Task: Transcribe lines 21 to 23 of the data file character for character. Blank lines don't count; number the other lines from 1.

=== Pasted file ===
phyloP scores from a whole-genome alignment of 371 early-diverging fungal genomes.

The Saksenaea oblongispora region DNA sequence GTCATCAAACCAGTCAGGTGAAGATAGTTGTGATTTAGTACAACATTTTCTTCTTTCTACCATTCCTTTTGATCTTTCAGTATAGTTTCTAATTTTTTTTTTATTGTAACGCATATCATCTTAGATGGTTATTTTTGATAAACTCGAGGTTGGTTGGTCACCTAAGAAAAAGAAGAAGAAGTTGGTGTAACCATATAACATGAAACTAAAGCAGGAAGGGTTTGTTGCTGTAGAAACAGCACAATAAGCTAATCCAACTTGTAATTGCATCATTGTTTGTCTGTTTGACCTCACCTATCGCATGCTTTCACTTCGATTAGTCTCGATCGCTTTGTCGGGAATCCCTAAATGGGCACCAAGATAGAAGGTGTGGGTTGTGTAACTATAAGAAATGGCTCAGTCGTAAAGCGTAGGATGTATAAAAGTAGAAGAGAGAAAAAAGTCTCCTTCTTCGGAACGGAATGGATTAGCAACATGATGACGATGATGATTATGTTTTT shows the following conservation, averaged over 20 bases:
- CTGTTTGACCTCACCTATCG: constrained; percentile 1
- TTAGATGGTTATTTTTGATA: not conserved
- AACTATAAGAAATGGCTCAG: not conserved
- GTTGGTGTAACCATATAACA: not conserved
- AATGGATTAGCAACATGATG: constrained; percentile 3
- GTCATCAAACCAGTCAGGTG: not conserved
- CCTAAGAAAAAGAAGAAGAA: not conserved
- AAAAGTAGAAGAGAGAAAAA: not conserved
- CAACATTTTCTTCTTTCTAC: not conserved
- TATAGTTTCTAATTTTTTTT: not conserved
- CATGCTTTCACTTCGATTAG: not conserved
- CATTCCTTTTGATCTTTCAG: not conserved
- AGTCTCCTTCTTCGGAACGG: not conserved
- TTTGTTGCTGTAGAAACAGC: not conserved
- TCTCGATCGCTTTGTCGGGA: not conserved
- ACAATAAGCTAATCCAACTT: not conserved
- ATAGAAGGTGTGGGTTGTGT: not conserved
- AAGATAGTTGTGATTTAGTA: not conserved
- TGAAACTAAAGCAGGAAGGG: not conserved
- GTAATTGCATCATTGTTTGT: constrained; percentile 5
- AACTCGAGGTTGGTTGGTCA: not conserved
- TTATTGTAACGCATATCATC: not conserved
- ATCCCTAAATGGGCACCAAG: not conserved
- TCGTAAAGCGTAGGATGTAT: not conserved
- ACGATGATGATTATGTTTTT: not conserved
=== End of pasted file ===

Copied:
- TGAAACTAAAGCAGGAAGGG: not conserved
- GTAATTGCATCATTGTTTGT: constrained; percentile 5
- AACTCGAGGTTGGTTGGTCA: not conserved